Heartbreak

Perfect Peace

People have consistently been asking me how I’ve been since I got baptised on the 23rd March.  I say it’s just been life, because it has been, but I haven’t really gone into it in-depth.  This poem, though, says everything.

If God were to take my breath from me today, I think I’d be content.
Laid back comfortably on the bed that is nothing but a source of joy
Listening to the songs that have warmed my soul.

Having become the director of an organisation and collated a collection of poems
Facilitated creative activities and gained friends from all walks of life,
Grown as a person and performed in a spoken word show
Found purpose, discovered myself and made my way into a career I love.

Most of all, I developed a beautiful relationship with my Creator, Saviour and King
Studied His word and had amazing conversations in abundance,
Became better through Him, before giving my life wholly to Him.

I’ve also poured myself out, over and over, rarely ever re-filled
Often barely standing or getting through the day,
Dreading minutes and hours I have to be among others, smiling in their faces.

Tired of being drawn from and pulled on by countless sources, expecting free labour consistent
Drained by the state of our contaminated world, forever breaking my heart
Exhausted from trying to remain happy and positive, everyone sees me beaming
Fatigued by friends who turn out not to be friends, repeatedly out-of-place;
I feel I may have reached my peak and am giving from an empty well
Cos I’m blind to envisioning, it’s covered in black, unable to see a future for myself.

I’m ready to embrace sweet sleep where I won’t be used, stressed or hurt
No longer tired of being tired and fighting with myself,
Won’t have to wrestle with not feeling good enough or that I’m insignificant on this earth
Because I’ll finally be at perfect peace; seeing, hearing, feeling     nothing.

Shaniqua Benjamin

Reflecting on a Hated 2017

As we come to the end of 2017, it’s that time again when I reflect on the year.  When I say that I cannot wait for 2017 to be over, it is no word of a lie – I am not exaggerating at all.  Although good things have happened, I have hated this year.

I started off 2017 with a plan, but as I have come to realise, plans rarely ever stay on course.  In fact, this year has made me delusional of planning.  After my job came to an end in December, I was going to spend time focusing on Young People Insight (YPI) until April – when I would have attended TCFT in Sarteano – then come home and find a job.  However, I decided to embark on a crowdfunding campaign for YPI that would launch in April, so I decided to hold off looking for a job until that ended, which actually wasn’t one of my problems.

Being trained for, planning and running my crowdfunding campaign actually allowed me to think more concisely about YPI and develop certain skills I could use going forward.  What was a problem was my campaign launching on the day I returned from TCFT, leaving me slightly unprepared, and having to jump into something full on after being drained from the two-week residency.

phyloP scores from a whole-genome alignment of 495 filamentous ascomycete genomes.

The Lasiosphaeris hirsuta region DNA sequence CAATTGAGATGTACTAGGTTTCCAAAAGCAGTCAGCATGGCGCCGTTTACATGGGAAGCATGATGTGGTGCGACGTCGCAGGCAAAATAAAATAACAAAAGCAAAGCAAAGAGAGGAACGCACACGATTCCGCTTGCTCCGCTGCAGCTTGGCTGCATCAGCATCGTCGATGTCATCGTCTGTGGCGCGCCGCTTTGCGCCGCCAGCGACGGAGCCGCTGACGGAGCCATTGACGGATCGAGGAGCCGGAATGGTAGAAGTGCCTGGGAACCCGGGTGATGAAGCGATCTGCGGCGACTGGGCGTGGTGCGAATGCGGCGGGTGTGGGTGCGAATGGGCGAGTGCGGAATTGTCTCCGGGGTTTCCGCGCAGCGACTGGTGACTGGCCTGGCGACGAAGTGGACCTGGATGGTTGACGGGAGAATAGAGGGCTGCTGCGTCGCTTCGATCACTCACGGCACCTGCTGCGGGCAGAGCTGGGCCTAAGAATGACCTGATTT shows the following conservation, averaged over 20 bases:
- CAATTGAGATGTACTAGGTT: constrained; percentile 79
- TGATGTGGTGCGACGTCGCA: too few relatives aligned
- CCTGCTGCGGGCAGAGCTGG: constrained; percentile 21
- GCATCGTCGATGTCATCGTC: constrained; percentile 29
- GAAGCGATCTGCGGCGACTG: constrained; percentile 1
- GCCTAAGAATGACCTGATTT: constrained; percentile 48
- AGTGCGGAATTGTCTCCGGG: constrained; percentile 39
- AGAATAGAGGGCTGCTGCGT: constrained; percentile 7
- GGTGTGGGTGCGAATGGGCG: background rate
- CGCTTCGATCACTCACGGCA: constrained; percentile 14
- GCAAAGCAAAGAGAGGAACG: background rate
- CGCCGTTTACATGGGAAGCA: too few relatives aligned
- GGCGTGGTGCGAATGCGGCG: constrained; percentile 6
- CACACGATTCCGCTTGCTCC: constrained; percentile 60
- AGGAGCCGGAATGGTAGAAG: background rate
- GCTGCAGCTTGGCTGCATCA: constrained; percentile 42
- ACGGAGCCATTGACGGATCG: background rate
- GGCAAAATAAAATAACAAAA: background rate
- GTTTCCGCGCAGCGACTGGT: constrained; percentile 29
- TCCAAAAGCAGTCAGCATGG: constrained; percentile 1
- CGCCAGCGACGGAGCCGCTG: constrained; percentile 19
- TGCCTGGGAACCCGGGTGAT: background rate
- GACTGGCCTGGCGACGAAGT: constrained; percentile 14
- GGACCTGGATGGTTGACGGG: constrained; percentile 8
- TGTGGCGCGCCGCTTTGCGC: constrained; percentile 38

My crowdfunding campaign was like a full-time job in itself over 35 days, mixed with meetings and other happenings in my life, and on the final day I found myself on the Victoria Derbyshire show, which required me to wake up at a crazy hour in the morning and seriously drained me.

Days after my campaign ended, my mind, body and emotions were just beginning to recover from a crazy couple of months, when I was hit by the sudden death of my uncle.  Death seems to have been following me since last year, when I lost my grandad and aunty, which my heart was still recovering from.  It didn’t seem fair to me, but I would have to keep on fighting, so I did.

I went to regular meetings and events, while starting to plan two relatively large-scale events for August, which was stupid of me; all while dealing with the usual hurt from friends and guys, but I don’t want to spend time on that.  Numbers of my YPI events were falling and I did not even want to be attending them myself, due to feelings of frustration, exhaustion and despair.

Eventually, I cancelled one of my events in August and continued the planning of the other one (TCFT Croydon), which turned out to be a mountain that I fought tooth and nail to climb.  While planning, I completed the Prince’s Trust Enterprise course, where I gained a lot, but it was still a decent amount to take on.

Taking on so much, without taking the time to reflect, and being hit by so many emotional bullets had completely burnt me out.  I was depressed and disillusioned, fed up and fatigued.  I wanted to sleep the days away, with one day when I could not face getting out of bed at all.  Tears regularly flowed and nothing I did brought me joy anymore I wanted to die rather than feel pain.  There were numerous occasions when I thought about stepping in front of a moving car and taking a knife to my wrists – I questioned why it was my uncle, grandad or aunty in the grave and not me.

Then there was my 25th birthday, the one I had been dreading for the longest time.  A birthday that reminded me I wasn’t married or any closer to being married, and I had gone off my life’s course.  The was lovely and barely celebrated like I wanted, but I have not come to love this age and I don’t think I ever will.  The feeling of getting older is not one I like at all.